Number of Auto Accidents Fatalities Involving Teens Peaks Every Fourth of July

Every Fourth of July, statistics show that traffic fatalities spike up to highest levels.

Aside from being accountable for the highest overall traffic fatalities in the country, Independence Day brings with it an average of approximately 140 auto accident deaths every year. It is likewise the deadliest day for both teen drivers and passengers.

In fact, about 10 percent of all fatalities during the Fourth of July are teens, according to the American Automobile Association, Inc. (AAA). Therefore, the agency encourages parents to restrict or at least limit their teens’ driving privileges.

The warning came to light upon the Congressional approval of the transportation bill that would provide financial incentives to states that provide graduated licensing programs.

Comprehensive graduated licensing laws slowly and efficiently educate teens to more complex driving situations, and significantly reduce their accident risk. Incidentally, previous studies have revealed that accidents among teen drivers in states that have a comprehensive graduated license law decreased by up to 38 percent.

On the other hand, Jonathan Adkins of the Governors Highway Safety Association affirmed that Congress has set such strict requirements up to the extent that only few states may qualify for the privileges.

Car accidents involving teenage drivers are now earning serious concerns due to the significant increase from previous years’ figures, which is in fact the first time in eight years that the numbers have become alarmingly high.

Fatal auto accidents involving teens’ record-keeping actually began way back in 1949. In 2011, the lowest number of accident deaths was recorded.

In a study conducted between 2006 and 2010 by the Insurance Institute of Highway Safety, the U.S. Independence Day ranked first place as the deadliest day of the year, having an average number of 140deaths, followed by September 26 with an average number of 129 deaths. Next is August 2, having an average number of 125 deaths.

Authorities believe that the said increase in traffic fatalities are mainly due to holiday celebrations when school is off, offices are closed, and more people are on the road.  Furthermore, drinking and driving during the nationwide celebration was also seen as another factor to the accidents.

Out of the overall number of traffic fatalities during the Fourth of July, 39 percent of it accounts for drunk drivers, while 31 percent accounts for normal drivers, declared the Mothers Against Drunk Driving.

Aside from the poor quality of automobiles due to the rise of aesthetic and entertainment devices in the car, driving under the influence and the lack of comprehensive knowledge on driving are also seen as factors that contribute to the rise in auto accidents during holidays, particularly every Fourth of July. Therefore, several personal injury lawyers appreciate every effort exerted by some organizations and government agencies in reducing the number of traffic fatalities.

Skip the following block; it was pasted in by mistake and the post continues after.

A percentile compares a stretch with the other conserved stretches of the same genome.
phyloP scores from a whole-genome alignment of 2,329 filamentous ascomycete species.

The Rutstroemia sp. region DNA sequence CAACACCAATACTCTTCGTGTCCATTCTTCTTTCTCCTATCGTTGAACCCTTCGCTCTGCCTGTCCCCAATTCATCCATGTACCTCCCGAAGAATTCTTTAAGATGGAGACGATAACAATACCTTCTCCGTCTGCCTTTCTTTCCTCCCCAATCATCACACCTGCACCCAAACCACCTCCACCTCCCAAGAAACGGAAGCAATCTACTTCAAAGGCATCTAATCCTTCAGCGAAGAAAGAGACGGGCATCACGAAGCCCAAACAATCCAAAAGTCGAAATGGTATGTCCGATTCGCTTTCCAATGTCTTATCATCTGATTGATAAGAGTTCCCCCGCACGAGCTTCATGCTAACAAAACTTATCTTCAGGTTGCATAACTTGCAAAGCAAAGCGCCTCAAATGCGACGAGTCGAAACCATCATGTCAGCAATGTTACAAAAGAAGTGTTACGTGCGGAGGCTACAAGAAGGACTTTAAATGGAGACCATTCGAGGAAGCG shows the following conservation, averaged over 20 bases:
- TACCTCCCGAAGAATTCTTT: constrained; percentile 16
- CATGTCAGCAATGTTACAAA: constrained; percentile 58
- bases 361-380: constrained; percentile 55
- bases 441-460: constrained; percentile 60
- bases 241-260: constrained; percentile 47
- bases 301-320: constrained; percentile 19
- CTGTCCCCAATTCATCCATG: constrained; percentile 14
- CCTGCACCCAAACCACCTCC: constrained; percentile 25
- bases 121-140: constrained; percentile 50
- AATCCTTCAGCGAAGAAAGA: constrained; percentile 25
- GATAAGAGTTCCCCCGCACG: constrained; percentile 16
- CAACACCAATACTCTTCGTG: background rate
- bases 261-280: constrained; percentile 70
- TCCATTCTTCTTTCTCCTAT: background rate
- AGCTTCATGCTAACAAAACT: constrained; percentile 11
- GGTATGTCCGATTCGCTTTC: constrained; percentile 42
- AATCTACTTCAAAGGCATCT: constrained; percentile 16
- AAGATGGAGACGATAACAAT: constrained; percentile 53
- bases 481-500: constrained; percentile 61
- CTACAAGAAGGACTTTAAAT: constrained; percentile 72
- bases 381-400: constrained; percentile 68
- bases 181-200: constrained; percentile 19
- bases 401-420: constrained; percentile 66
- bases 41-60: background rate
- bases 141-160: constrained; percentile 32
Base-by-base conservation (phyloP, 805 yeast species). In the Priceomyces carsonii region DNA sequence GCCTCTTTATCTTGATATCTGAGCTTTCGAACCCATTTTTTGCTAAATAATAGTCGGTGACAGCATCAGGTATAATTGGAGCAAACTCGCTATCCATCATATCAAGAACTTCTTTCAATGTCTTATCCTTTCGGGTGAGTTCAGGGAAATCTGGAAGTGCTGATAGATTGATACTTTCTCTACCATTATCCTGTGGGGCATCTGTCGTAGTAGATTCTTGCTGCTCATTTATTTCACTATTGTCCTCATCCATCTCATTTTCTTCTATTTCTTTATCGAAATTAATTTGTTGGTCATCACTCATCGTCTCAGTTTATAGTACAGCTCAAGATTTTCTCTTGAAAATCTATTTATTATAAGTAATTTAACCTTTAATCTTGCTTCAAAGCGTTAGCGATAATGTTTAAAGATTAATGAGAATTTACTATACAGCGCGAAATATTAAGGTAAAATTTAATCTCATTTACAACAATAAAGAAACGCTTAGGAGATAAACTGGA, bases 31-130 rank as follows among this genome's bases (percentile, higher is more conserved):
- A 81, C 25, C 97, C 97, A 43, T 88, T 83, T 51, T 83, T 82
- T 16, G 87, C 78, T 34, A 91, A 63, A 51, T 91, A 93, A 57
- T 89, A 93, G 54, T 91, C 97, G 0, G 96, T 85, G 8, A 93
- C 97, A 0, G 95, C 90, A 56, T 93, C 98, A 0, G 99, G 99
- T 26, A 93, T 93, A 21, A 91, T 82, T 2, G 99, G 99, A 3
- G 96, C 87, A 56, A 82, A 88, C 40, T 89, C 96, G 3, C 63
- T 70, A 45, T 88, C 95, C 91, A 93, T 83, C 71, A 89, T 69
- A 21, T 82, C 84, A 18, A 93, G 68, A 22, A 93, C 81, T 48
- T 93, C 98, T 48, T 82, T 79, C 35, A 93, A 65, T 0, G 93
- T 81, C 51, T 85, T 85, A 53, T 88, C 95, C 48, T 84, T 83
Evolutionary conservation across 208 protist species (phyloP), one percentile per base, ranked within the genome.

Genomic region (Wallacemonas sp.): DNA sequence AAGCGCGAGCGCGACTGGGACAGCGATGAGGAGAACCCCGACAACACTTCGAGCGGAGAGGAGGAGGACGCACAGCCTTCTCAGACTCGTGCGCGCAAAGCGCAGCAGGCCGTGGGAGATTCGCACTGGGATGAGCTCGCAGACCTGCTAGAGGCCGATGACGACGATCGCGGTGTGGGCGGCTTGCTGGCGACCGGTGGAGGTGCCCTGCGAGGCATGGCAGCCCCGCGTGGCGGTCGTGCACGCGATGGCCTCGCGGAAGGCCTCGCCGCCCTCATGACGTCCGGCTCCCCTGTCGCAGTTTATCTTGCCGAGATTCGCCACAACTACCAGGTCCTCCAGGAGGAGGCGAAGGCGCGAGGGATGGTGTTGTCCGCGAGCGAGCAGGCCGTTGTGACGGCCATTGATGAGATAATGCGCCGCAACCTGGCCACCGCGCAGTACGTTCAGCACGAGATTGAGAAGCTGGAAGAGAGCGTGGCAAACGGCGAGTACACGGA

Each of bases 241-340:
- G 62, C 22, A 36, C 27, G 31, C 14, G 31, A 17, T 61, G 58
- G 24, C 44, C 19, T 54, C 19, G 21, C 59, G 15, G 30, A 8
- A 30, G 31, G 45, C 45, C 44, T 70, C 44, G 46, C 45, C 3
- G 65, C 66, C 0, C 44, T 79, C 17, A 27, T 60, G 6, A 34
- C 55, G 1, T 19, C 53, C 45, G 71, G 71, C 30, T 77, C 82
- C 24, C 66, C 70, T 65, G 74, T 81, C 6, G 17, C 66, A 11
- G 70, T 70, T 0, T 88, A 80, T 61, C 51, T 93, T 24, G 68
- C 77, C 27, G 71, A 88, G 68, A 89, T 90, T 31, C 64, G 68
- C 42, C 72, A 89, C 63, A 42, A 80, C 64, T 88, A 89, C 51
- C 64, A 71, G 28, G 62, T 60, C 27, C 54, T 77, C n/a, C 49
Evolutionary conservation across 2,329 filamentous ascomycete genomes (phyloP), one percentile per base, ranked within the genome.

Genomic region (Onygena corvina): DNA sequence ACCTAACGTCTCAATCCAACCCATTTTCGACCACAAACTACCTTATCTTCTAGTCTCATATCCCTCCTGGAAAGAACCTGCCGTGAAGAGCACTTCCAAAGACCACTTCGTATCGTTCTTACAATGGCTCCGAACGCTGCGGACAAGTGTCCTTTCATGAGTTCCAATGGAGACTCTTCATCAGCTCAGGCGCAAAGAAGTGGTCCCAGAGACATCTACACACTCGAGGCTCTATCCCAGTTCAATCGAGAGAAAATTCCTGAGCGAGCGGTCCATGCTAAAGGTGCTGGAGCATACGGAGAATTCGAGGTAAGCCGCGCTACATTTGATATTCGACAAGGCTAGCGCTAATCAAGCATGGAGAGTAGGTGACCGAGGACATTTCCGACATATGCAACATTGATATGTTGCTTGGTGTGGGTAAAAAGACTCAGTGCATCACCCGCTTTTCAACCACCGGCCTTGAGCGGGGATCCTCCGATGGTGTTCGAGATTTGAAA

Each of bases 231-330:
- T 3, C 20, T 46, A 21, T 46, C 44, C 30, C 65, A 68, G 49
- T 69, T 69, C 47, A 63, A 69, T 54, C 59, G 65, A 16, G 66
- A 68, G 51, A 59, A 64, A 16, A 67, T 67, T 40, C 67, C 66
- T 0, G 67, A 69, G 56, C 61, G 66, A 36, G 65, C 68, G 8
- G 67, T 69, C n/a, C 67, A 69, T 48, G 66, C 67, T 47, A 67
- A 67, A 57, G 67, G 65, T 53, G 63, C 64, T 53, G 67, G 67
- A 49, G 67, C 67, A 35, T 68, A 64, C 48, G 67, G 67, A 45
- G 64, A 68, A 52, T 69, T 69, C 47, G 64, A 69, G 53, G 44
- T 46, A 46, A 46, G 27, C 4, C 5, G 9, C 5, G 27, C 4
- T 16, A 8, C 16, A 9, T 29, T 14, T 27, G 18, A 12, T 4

New California Bill Increases Fines for Distracted Driving

In a bill drafted by Senator Joe Simitian, D-Palo Alto, the fine for unlawful use of hand held devices could increase from $20 to $30 dollars.

The said bill, which was approved by the California State Senate last Monday, would increase the current fee of $159 to at least $199 for first offenders once court fees are collected.

For subsequent offense, the fee would increase from $50 to $60 and the actual cost to drivers would increase up to $371 for each additional offense since a driver’s records would also be a factor for additional fees.

The bill would also cover bicyclists. They would be required to pay a $20 fine if they are caught texting or talking while on the road.

The bill aims to fund the driver’s education program aside from preventing further auto-related accidents.

Although lawmakers like Gov. Jerry Brown and Sen. Doug La Malfa, R-Willows, vetoed the said bill, advocates are still pushing for it to become a new law in California.

In a study conducted by the University of California, researchers found out a significant decrease in the number of deaths among drivers using handheld devices in the past two years after the ban on such gadgets was implemented. The number of fatalities, which was 100 a couple of years ago, fell into 53 this year while the number of injuries dropped significantly — from 7,720 to 3,862.

In another survey, 40% of drivers admitted that they have been avoiding cell phones use while behind the wheels since the ban had been enforced.

On the other hand, a Los Angeles auto accident attorney, in reaction with the said survey, agrees with Sen. Simitian that such idea is a good concept not only for avoiding traffic fatalities but also for creating a much closer family ties. Drivers who are prevented from talking to their spouses and other family members would definitely talk a lot of things over family dinner, such as what each of them had missed through the day.